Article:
Those concerned about their interactions with alcohol will often ask the question, “Am I an alcoholic?” They could be trying to figure out if they need help. They want to know that they are okay and feel better about how often or how they drink. However, this is entirely the wrong question to ask when deciding if someone needs help with their drinking.
Addressing the Question
Merely asking the question in the first place usually indicates that there needs to be some kind of change. Not everyone who asks this needs to then go through residential or intensive outpatient therapy. Still, asking the question itself indicates that some dangerous actions are being taken when regarding alcohol. The kind of change or help needed will depend on the individual. However, when someone is concerned enough to begin asking themselves this question, some degree should be adjusted regardless of how one answers the following questions.
The question itself also contains some dangerous language. The idea of an “alcoholic” implies that the term defines the person. However, people are much more than a label, and their identity cannot be boiled down to one simple word with a negative connotation. Regardless of one’s interactions with alcohol, it is impossible for someone to just “be an alcoholic.” If someone would benefit from seeking professional help, it is more beneficial to know how someone is outside of their alcoholism. From that point, we can evaluate how alcohol, as a separate entity, affects that identity.
Problems with “Yes” or “No”
There is also the danger of constructing the question as a binary. It can be either “yes” or “no,” both of which carry their own problems. Alcohol addiction affects each person differently, and an online checklist cannot often accurately depict what someone’s life is like. Trying to numerically quantify your interactions with alcohol to decide if you need help is rarely the best way to proceed. Answering “yes” may result in a drastic overcorrection that brings its own struggles. An answer of “no” may lead to someone continuing down a potentially destructive path.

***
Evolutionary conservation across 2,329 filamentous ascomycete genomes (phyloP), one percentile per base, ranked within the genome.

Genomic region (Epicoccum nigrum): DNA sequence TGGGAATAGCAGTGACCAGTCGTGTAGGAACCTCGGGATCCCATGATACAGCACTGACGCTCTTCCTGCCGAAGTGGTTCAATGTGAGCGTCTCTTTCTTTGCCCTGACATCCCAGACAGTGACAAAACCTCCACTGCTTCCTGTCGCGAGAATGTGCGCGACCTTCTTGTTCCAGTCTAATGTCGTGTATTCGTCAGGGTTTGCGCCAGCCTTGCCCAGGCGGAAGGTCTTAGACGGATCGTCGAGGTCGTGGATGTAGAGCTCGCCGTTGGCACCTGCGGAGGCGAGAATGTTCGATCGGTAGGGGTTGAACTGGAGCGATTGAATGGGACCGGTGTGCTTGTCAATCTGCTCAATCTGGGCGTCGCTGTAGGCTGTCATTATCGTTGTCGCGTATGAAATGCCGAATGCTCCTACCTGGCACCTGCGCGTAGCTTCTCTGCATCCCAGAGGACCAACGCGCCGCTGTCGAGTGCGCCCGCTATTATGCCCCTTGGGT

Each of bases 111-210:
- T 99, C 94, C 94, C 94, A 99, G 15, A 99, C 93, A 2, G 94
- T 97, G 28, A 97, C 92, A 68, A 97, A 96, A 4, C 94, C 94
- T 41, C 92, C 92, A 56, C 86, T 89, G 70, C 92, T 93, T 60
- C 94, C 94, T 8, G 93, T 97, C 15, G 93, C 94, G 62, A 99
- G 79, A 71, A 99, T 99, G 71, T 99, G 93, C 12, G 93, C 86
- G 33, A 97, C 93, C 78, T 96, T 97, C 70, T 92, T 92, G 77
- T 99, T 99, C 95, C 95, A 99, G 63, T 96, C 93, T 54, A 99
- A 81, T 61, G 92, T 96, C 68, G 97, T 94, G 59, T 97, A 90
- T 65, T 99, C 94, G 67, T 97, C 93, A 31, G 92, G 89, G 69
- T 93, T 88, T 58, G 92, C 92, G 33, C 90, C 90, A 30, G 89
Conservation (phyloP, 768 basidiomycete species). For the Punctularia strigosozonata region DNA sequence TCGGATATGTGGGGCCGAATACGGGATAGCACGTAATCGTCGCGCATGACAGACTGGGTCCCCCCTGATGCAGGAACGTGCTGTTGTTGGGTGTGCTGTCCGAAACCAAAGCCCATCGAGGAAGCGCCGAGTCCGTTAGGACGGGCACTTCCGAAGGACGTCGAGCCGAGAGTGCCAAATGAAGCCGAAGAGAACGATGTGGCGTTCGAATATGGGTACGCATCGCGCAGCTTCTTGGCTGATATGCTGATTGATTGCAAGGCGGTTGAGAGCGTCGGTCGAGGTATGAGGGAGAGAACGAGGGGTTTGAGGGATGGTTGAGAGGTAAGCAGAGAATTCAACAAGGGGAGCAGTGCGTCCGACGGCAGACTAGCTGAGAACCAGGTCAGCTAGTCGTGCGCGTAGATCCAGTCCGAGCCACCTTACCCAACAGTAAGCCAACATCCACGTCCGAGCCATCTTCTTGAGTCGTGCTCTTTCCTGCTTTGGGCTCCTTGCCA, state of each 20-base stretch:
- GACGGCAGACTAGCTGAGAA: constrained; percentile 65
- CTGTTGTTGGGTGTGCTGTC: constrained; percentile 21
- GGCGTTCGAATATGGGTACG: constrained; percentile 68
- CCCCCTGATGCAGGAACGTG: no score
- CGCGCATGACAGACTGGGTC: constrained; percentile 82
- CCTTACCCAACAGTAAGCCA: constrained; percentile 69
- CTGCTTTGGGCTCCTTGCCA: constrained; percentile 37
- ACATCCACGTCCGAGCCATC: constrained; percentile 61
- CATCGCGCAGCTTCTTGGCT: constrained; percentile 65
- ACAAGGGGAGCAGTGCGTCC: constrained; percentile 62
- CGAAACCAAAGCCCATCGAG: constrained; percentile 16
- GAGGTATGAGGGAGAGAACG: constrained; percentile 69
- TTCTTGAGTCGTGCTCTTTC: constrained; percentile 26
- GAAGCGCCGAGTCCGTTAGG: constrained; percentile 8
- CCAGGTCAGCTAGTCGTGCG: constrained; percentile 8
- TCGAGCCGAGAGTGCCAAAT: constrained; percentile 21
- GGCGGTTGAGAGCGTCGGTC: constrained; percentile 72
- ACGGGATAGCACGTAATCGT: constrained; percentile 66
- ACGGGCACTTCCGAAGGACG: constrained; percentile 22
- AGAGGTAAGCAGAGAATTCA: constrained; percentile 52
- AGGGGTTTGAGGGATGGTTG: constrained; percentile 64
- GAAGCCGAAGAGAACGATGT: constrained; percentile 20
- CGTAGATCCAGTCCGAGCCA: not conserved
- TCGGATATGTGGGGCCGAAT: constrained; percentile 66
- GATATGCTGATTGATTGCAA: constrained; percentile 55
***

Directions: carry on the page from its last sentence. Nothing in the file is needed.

Moreover, there is more than one kind of way to interact dangerously with alcohol. Having an alcohol addiction doesn’t mean that one has to be tripping down the stairs every day. It can be an inability to regulate oneself on the occasion that they do partake in drinking. It can be continually having a sip throughout the day, even if they never reach the point of falling over drunk. The idea of addiction and how it affects each person is very fluid. It cannot be accurately addressed as a simple “yes” or “no.”
What To Ask
So if such a question as “Am I an alcoholic” is riddled with problems, what metric can be used? Breaking down one’s interactions with alcohol can be difficult, but try asking yourself more than one question. Asking 3 questions may help guide you to what the right kind of recovery may look like.
- How has alcohol affected my professional life?
This can address things like calling off of work due to a hangover, or leaving a bit early to get to the bar. The stresses of work are certainly numerous, but does that stress regularly cause an urge to drink to unwind? Has drinking made one, in any way, struggle with what a regular workday would look like?
- How has alcohol affected my personal life?
This question is getting at the heart of one’s own expectations from drinking. If asked to hang out with friends, does one find themselves turning down the invitation if there is not going to be alcohol present? Or is one more interested in staying inside, drinking, watching a movie, and playing video games than going out and enjoying an outing where there will be no drinking? Is one looking for new friends that will party more often?
- How has alcohol affected my family?
Most commonly, this addresses if anyone has raised concerns about drinking in the family or has drinking hindered one from addressing everyday household chores and responsibilities?
Each of these questions addresses a different way that alcohol can present itself as a problem. Each person’s answers will differ, but asking them can address what kind of help that someone may need with their alcohol consumption. When someone begins to question their own relationship with alcohol, that is the clearest sign that there needs to be an adjustment of some kind. This adjustment can be extraordinarily tricky. Therefore, addressing alcohol’s role involves deconstructing what alcohol means in each context. A slight change can be difficult, but a step has already been taken to realize if one’s interaction with alcohol may be unhealthy or heading down a dangerous path.
If you or a loved one are struggling with alcohol in your daily life, Alta Centers is here to help. Each person is different, and they may have to address this addiction in different ways. Alta Centers prioritizes a modern, community-focused recovery model that keeps people social and active. Asking these tough questions is also taking the first step towards a healthier lifestyle. Alta Centers is available to help you make that step, from detox to aftercare. For more information on their programs available for you, contact Alta Centers today at 1-888-202-2583.